Uriel Orlow lives and works in Lisbon, PT; London, UK; and Zurich, CH


According to Jason Moore, modern capitalist economies, and their boom-bust cycles, are rooted on the island of Madeira (the Portuguese word for wood). In the early 1400s, Portuguese settlers began felling the island’s forests, resulting in rapid deforestation and, ultimately, depletion. As timber harvesting gave way to sugar cultivation, enslaved Africans were brought to work on the island’s plantations. But as Madeira ran out of wood, labor productivity collapsed too, with sugar production peaking in 1506 and then suffering an astonishingly rapid decrease by 1525. Uriel Orlow’s project Reading Wood (Backwards) (2022) explores the historical continuum that ties colonial expansion to the neocolonial practices of the contemporary timber industry as well as the legacies of bioprospecting missions, botanical expeditions, and the collecting of plant samples. Departing from the concept of the wood library, or xylotheque, the artist delves into the Xiloteca of the Palácio da Calheta, located in the Jardim Botânico Tropical (formerly Jardim Colonial) in Lisbon, to ask: “What happens when the forest becomes a library, serving Western knowledge systems and economies of extraction?”


Uriel Orlow, Reading Wood (Backwards), 2022, © Uriel Orlow / VG Bild-Kunst, Bonn 2022, installation view, 12th Berlin Biennale, Akademie der Künste, Pariser Platz, 11.6.–18.9.2022, photo: dotgain.info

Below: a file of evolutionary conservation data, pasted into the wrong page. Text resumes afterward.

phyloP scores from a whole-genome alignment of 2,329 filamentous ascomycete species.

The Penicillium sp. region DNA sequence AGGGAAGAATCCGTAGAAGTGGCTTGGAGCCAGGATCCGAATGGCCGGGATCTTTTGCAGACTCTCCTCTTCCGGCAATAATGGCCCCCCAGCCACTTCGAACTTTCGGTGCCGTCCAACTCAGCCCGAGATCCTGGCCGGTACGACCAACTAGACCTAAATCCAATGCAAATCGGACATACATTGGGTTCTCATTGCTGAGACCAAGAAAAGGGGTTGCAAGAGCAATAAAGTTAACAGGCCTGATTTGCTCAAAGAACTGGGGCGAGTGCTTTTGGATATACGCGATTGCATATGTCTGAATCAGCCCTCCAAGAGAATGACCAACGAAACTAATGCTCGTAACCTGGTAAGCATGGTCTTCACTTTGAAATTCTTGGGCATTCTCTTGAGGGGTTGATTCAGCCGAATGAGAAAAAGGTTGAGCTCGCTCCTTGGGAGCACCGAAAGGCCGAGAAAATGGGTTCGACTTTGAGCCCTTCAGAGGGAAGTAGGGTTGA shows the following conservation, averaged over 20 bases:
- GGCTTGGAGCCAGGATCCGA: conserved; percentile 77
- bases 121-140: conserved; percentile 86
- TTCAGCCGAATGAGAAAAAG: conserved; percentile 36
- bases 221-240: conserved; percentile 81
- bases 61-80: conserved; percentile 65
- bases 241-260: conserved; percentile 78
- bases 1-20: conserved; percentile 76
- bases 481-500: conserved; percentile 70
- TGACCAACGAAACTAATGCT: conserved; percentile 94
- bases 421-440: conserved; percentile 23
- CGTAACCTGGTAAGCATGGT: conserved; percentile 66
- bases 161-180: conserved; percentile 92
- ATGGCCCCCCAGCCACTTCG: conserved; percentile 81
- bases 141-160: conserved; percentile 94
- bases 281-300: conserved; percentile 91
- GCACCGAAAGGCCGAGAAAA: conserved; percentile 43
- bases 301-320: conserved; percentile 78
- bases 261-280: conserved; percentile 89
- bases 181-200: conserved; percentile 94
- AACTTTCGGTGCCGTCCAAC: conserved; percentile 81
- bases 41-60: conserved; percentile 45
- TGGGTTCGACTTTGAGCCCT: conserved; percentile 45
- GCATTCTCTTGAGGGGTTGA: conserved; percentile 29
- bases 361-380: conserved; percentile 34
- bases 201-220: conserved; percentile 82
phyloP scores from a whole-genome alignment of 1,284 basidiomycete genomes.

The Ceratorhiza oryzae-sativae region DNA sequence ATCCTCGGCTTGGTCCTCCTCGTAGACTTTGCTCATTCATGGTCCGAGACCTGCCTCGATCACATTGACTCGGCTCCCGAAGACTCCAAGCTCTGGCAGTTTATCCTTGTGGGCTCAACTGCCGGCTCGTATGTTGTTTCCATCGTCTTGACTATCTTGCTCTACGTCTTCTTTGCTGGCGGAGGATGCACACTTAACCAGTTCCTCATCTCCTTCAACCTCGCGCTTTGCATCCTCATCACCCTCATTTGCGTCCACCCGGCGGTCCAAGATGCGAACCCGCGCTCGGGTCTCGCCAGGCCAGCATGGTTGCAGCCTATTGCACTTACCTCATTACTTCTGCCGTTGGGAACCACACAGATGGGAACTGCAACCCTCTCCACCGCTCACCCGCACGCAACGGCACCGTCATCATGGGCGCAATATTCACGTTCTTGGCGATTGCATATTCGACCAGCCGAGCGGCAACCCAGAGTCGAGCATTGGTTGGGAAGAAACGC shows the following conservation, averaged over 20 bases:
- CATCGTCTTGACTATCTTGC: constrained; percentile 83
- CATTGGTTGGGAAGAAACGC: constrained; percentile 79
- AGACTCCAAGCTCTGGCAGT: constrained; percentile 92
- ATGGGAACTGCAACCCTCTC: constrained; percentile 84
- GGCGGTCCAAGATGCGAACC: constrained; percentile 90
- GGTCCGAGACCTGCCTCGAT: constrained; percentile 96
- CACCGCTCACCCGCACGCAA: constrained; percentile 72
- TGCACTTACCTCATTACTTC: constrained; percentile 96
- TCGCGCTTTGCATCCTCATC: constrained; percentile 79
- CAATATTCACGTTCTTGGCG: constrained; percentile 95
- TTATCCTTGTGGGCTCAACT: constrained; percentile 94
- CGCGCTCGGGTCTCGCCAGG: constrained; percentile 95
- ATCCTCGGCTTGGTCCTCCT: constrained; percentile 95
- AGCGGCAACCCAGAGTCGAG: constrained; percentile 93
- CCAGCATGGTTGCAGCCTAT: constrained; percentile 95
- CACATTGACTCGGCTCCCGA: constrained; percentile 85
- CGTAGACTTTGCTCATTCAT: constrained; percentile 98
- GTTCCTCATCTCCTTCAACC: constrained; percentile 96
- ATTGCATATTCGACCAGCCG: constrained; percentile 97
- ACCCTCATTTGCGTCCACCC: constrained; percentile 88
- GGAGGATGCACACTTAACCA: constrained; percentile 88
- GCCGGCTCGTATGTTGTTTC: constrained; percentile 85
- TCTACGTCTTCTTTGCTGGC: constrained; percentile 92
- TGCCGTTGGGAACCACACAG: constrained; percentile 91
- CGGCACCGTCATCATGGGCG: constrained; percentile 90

Well into the 1970s—long after all other European countries had forfeited their colonies—the Xiloteca was still overseeing botanical expeditions to Portugal’s African colonies. Concerned with the attritional lethality of the environmental degradation that takes place gradually and often invisibly, Orlow focuses his attention on the entanglements of human and nonhuman actors in order to read the archive against the grain and to consider what a restitution of the natural world means.

Ana Teixeira Pinto


Uriel Orlow, Reading Wood (Backwards), 2022, installation view, 12th Berlin Biennale, Akademie der Künste, Pariser Platz, 11.6.–18.9.2022, Photo: dotgain.info © Uriel Orlow / VG Bild-Kunst, Bonn 2022


Take Care: Art and Medicine, 2022, Kunsthaus Zürich, Zurich (CH)

Icone Vegetali. Art And Botanics in the 21st century, 2022, Museo Villa dei Cedri, Bellinzona (CH)

Learning From Artemisia, 2020, La Loge, Brussels (BE) und State of Concept Athens, Athens (GR) (solo)

Uriel Orlow, 2019, Tabakalera – International Centre of Contemporary Culture, Donostia-San Sebastián (ES)

Uriel Orlow – Conversing with Leaves, 2019, Kunsthalle Mainz, Mainz (DE) (solo)

The Fairest Heritage, 2019, Villa Romana, Florence (IT) (solo)